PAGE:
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AdweekAdweek

Adweek

April 15, 2019

The all-new Adweek features news and information for marketing, media and advertising professionals that you can’t find anywhere else. Each issue includes profiles and interviews with top newsmakers, critiques of hot ad campaigns, the latest trends in print, digital and advertising and much more.

Country:
United States
Language:
English
Publisher:
Adweek, LLC
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33 Issues

IN THIS ISSUE

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enquiring minds

American Media LLC is exploring a sale of several of its titles, including the National Enquirer (both the U.S. and U.K. editions), Globe and National Examiner, the media company’s board announced Wednesday. The news comes as the publisher has been swept up in its own slew of negative headline scandals, after Amazon founder and The Washington Post owner Jeff Bezos accused execs of attempted extortion and blackmail. Bezos specifically named CEO of American Media, David Pecker, in his lengthy write-up which alleged that American Media threatened to release damaging text messages unless he agreed to cooperate. The decision to explore a sale of the tabloids comes after the company has been “keenly focused” on growing its other brands, Pecker said in a statement. The company also publishes Us Weekly, Star,…

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brand marketing

Juicy Fruit’s inimitable “The taste is gonna move you” spot from 1986 appears poised to take over the neurons of a new generation. Until the end of May, Wrigley’s, with creative help from DDB, is giving Canadian consumers the chance not only to hear five all-new renditions (including country, R&B and hip-hop versions) of this classic earworm, they also can vote on the one the company will ultimately use. A spokesperson for Mars Wrigley Confectionery Canada explained that “consumers have a special connection to the jingle and we’re going to tap into a new generation of fans with the Canadian relaunch.”…

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the week in emojis

MACY’S LAUNCHED STORY, AN INSTAGRAM-FRIENDLY RETAIL CONCEPT, IN 36 LOCATIONS.THE NYT IS PARTNERING WITH EVERLANE ON AN APPAREL LINE TO PROMOTE CLIMATE CHANGE JOURNALISM.BURGER KING IS GIVING OUT 1.5 MILLION “FLAME-GRILLED” DRINKING GLASSES IN FRANCE.…

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in adweek history oct. 17, 2005

In 2005, Stewart Copeland was 21 years out of the best job he’d ever had: playing drums for The Police. Starting in 1979, the trio led the second British invasion and eventually sold over 100 million albums. But when the band split in 1984, Copeland went looking for a new gig. He found it doing TV commercials.Adweek caught up with the drummer in Los Angeles on the heels of his having written the music for a Mitsubishi spot. “We just went down to the studio and pounded it out,” he told us then. Asked how scoring for commercials compared to drumming for an arena band, Copeland said his life with The Police was “a fairy tale,” and he enjoyed pleasing clients in “the real world.”But Copeland was still hoping for…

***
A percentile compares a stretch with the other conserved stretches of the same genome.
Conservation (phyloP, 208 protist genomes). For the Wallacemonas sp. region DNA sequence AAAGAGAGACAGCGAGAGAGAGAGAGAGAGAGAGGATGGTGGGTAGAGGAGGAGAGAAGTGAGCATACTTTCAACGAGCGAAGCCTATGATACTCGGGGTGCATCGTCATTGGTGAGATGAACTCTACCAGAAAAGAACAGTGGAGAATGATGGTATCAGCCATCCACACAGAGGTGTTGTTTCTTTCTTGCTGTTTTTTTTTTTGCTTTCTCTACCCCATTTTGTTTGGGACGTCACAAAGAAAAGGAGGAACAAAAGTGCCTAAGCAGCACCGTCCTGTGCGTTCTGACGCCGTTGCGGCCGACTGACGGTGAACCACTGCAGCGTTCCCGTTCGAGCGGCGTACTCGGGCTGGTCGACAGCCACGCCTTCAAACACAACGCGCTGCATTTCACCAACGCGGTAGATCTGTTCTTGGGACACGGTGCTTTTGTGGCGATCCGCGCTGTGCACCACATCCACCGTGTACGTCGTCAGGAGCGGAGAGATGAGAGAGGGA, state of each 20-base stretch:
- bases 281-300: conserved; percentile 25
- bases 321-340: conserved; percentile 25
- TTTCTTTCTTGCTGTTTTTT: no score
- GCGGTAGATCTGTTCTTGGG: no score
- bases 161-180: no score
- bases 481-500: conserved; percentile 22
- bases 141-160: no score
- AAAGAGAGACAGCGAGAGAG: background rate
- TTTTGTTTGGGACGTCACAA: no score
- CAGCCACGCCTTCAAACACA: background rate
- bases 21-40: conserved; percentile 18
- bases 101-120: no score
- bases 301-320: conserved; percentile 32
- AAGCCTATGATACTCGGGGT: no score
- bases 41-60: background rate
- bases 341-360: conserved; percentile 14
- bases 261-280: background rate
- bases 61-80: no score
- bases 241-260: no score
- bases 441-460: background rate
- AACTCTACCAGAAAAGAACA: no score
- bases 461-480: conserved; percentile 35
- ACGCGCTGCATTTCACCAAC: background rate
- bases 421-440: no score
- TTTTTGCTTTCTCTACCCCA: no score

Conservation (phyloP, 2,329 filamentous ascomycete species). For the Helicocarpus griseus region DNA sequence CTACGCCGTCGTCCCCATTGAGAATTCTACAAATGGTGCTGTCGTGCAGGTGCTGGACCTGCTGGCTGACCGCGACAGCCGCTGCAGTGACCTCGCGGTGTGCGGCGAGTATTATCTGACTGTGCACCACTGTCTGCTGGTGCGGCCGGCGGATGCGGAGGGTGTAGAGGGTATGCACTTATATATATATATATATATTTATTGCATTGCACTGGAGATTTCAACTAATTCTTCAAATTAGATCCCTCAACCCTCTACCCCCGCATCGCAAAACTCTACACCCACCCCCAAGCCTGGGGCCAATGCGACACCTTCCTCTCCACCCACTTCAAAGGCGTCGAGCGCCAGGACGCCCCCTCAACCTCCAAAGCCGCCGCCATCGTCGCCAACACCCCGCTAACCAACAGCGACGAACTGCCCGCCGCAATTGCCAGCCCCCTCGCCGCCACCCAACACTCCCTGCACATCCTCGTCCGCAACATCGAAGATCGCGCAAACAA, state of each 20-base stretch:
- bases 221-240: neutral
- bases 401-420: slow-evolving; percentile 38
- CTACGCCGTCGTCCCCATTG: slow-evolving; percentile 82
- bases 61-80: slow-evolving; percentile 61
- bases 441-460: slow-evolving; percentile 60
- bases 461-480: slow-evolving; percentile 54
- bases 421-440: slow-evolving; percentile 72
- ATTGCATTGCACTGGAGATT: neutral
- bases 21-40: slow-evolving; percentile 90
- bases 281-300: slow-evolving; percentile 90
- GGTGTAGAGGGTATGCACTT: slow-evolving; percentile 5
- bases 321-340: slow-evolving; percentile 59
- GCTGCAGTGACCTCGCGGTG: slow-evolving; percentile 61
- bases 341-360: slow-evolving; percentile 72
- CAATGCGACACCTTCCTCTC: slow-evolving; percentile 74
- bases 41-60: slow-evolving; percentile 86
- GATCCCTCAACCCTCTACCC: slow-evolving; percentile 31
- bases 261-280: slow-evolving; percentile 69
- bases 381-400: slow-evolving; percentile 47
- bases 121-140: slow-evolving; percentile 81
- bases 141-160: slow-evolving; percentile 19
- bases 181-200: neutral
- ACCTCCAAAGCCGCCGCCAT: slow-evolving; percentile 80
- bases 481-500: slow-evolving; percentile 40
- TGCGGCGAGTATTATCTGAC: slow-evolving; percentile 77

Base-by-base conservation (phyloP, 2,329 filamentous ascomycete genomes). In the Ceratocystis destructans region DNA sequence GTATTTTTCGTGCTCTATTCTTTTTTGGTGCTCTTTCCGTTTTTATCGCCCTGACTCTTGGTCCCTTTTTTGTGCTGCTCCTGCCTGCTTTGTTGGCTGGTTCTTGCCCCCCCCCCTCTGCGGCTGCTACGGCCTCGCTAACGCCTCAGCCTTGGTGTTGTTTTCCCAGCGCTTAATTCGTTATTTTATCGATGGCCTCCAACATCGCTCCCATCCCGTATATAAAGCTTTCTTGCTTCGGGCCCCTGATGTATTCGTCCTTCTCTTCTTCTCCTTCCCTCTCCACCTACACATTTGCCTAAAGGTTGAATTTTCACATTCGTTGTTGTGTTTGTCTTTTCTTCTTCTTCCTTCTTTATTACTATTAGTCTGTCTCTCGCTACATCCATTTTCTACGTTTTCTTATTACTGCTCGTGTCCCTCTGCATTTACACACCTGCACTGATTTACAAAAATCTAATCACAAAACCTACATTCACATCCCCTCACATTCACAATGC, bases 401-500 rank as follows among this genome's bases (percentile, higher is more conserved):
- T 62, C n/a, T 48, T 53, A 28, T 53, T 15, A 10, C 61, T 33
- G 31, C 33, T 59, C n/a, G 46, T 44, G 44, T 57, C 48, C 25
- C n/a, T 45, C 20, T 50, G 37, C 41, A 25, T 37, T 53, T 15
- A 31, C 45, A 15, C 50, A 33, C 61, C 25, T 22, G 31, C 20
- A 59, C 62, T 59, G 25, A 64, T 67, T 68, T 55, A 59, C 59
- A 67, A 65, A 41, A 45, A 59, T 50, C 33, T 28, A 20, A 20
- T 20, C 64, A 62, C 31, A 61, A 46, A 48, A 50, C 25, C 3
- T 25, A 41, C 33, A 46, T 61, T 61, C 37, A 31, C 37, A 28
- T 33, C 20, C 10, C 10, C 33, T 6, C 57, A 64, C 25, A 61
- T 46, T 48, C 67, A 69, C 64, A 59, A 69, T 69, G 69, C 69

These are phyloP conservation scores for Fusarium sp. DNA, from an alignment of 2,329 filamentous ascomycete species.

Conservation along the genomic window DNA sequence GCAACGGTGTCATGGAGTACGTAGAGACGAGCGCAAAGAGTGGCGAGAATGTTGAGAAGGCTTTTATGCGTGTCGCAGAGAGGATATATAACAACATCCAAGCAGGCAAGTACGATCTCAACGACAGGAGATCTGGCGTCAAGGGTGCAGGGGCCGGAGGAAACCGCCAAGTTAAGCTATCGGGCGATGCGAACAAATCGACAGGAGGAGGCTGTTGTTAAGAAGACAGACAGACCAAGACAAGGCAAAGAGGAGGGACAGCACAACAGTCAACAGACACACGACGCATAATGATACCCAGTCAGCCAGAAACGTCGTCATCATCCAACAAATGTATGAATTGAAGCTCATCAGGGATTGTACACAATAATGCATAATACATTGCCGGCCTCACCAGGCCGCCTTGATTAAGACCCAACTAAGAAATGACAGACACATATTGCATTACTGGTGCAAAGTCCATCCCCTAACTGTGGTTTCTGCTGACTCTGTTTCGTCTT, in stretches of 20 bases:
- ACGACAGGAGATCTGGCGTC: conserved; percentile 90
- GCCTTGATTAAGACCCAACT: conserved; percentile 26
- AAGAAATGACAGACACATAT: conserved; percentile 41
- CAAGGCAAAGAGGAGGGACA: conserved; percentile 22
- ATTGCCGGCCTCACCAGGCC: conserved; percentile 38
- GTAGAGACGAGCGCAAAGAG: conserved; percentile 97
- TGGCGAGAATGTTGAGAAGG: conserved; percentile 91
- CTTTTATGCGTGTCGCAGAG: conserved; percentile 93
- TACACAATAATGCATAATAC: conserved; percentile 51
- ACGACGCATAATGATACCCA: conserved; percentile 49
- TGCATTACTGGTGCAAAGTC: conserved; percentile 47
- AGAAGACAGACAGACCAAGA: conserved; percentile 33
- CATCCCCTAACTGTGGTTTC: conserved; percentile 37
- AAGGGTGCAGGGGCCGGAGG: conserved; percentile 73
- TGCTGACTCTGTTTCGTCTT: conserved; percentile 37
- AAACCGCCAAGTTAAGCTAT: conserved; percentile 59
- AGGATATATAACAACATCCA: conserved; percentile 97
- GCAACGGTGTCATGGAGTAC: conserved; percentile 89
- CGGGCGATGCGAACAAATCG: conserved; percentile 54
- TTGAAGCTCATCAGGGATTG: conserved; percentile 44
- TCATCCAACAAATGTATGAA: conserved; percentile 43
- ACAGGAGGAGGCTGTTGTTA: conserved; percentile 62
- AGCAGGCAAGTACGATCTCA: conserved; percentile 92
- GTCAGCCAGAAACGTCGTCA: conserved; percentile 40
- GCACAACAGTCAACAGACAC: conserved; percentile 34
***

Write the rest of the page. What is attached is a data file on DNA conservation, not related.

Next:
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ditching the donuts

The coffee chain formerly known as Dunkin’ Donuts surprised consumers last September when it dropped ‘Donuts’ from its name, becoming simply Dunkin’. After introducing the change with a tongue-in-cheek campaign from BBDO in New York—proclaiming it was on a “first-name basis” with consumers—the brand rolled out new packaging this past January to reflect its shortened name. To understand what it takes for a behemoth like Dunkin’, which has over 12,800 locations worldwide, to undergo a makeover of its visual identity, restaurants, packaging, name and more, Adweek got an exclusive look inside the process.Though it’s Dunkin’s seventh redesign, it’s the first comprehensive name change since 1950 when founder William Rosenberg made the switch from Open Kettle to Dunkin’ Donuts. The nearly 70-year-old brand worked with design firm Jones Knowles Ritchie (JKR)…

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buzzy rebrands

Three other brands have recently retooled their visual identities. The most successful rebrands simplify the brand and capture its essence, per Metaforce’s Allen Adamson. “If you try to simplify and change your meaning, that’s where you can get into trouble,” he said.STAPLESThe office supply chain wants to be known as a “worklife fulfillment company.” That’s why earlier this month it unveiled a new logo, a digital brand experience and The Loop product guide.UBERComing off a difficult year, Uber tried to woo consumers last fall with a makeover including a custom typeface, new colors and an in-app redesign.WWLast September, Weight Watchers overhauled its identity, moving from a weight-loss brand to a wellness brand via a new name, logo, color palette and font.…

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